Academic papers posted on a Harvard Web site don't normally attract enthusiastic praise from prominent white supremacists. But John Mearsheimer and Stephen Walt's "The Israel Lobby and U.S. Foreign Policy" has won David Duke's endorsement as "a modern Declaration of American Independence" and a vindication of the ex-Klansman's earlier work, presumably including his pathbreaking book, "Jewish Supremacism."
Walt and Mearsheimer contend that American national security dictates distancing ourselves from the state of Israel; that U.S. support for Israel has led to such disasters as America's status as the No. 1 target for Islamic terrorists; and that such an otherwise inexplicable departure from good sense can be accounted for only by the power of "The Lobby" (their capitalization), an overwhelmingly Jewish force abetted by some Christian evangelicals and a gentile neocon collaborator or two, who have hijacked American foreign policy and controlled it for decades.
One of Mearsheimer's University of Chicago colleagues has characterized this as "piss-poor, monocausal social science." It is indeed a wretched piece of scholarship. Israeli citizenship rests "on the principle of blood kinship," it says, and yet the country has a million non-Jewish citizens who vote. Osama bin Laden's grievance with the United States begins with Israel, it says--but in fact his 1998 fatwa declaring war against this country began by denouncing the U.S. presence in Saudi Arabia and the suffering of the people of Iraq. "Other ethnic lobbies can only dream of having the political muscle" The Lobby has--news to anyone advocating lifting the embargo on Fidel Castro's Cuba. The Iraq war stemmed from The Lobby's conception of Israel's interest--yet, oddly, the war attracted the support of anti-Israel intellectuals such as Christopher Hitchens and mainstream publications such as The Economist. America's anti-Iran policy reflects the dictates of The Lobby--but how to explain Europe's equally strong opposition to Iranian nuclear ambitions?
Oddly, these international relations realists--who in their more normal academic lives declare that state interests determine policy, and domestic politics matters little--have discovered the one case in which domestic politics has, for decades, determined the policy of the world's greatest state. Their theories proclaim the importance of power, not ideals, yet they abhor the thought of allying with the strongest military and most vibrant economy in the Middle East. Reporting persecution, they have declared that they could not publish their work in the United States, but they have neglected to name the academic journals that turned them down.
Inept, even kooky academic work, then, but is it anti-Semitic? If by anti-Semitism one means obsessive and irrationally hostile beliefs about Jews; if one accuses them of disloyalty, subversion or treachery, of having occult powers and of participating in secret combinations that manipulate institutions and governments; if one systematically selects everything unfair, ugly or wrong about Jews as individuals or a group and equally systematically suppresses any exculpatory information--why, yes, this paper is anti-Semitic.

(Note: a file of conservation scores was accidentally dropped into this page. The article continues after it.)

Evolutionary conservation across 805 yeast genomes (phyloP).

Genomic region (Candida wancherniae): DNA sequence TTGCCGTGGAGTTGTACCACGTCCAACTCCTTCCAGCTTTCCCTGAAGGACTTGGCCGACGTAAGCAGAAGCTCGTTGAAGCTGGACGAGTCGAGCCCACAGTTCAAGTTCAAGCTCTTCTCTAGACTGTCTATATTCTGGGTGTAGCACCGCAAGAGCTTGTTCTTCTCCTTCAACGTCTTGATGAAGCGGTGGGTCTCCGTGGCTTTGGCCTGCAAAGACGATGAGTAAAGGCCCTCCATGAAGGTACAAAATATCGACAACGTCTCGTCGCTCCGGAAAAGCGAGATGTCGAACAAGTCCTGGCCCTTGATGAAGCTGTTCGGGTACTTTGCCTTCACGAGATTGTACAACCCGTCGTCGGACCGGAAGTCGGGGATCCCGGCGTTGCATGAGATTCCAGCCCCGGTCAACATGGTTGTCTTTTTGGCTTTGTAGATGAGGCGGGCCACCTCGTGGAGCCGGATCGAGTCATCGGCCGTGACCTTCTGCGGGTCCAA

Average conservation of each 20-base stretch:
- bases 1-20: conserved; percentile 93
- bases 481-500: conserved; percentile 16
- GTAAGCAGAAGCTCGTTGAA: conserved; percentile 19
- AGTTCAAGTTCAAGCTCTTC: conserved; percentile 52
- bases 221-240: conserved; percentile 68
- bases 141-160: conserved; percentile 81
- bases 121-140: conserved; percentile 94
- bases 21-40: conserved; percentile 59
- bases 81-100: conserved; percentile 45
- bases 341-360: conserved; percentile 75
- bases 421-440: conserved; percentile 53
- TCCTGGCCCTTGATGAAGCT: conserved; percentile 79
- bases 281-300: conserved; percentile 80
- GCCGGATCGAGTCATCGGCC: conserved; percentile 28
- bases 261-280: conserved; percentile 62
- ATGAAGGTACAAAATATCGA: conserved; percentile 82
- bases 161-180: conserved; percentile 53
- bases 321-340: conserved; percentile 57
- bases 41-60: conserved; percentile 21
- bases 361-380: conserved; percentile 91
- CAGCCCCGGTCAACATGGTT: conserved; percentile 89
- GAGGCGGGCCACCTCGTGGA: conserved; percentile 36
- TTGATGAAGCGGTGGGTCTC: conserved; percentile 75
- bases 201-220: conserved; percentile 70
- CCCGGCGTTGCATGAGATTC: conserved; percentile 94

Mearsheimer and Walt conceive of The Lobby as a conspiracy between the Washington Times and the New York Times, the Democratic-leaning Brookings Institution and Republican-leaning American Enterprise Institute, architects of the Oslo accords and their most vigorous opponents. In this world Douglas Feith manipulates Don Rumsfeld, and Dick Cheney takes orders from Richard Perle. They dwell on public figures with Jewish names and take repeated shots at conservative Christians (acceptable subjects for prejudice in intellectual circles), but they never ask why a Sen. John McCain today or, in earlier years, a rough-hewn labor leader such as George Meany declared themselves friends of Israel.
The authors dismiss or ignore past Arab threats to exterminate Israel, as well as the sewer of anti-Semitic literature that pollutes public discourse in the Arab world today. The most recent calls by Iran's fanatical--and nuclear weapons-hungry--president for Israel to be "wiped off the map" they brush aside as insignificant. There is nothing here about the millions of dollars that Saudi Arabia has poured into lobbying and academic institutions, or the wealth of Islamic studies programs on American campuses, though they note with suspicion some 130 Jewish studies programs on those campuses. West Bank settlements get attention; terrorist butchery of civilians on buses or in shopping malls does not. To dispute their view of Israel is not to differ about policy but to act as a foreign agent.
If this sounds personal, it is, although I am only a footnote target for Mearsheimer and Walt. I am a public intellectual and a proud Jew; sympathetic to Israel and extensively engaged in our nation's military affairs; vaguely conservative and occasionally hawkish. In a week my family will celebrate Passover with my oldest son--the third generation to serve as an officer in the United States Army. He will be home on leave from the bomb-strewn streets of Baghdad. The patch on his shoulder is the same flag that flies on my porch.
Other supposed members of "The Lobby" also have children in military service. Impugning their patriotism or mine is not scholarship or policy advocacy. It is merely, and unforgivably, bigotry.
Eliot A. Cohen is Robert Osgood Professor of Strategic Studies and director of the Philip Merrill Center for Strategic Studies at Johns Hopkins University's School of Advanced International Studies, and a member of AEI’s Council of Academic Advisers.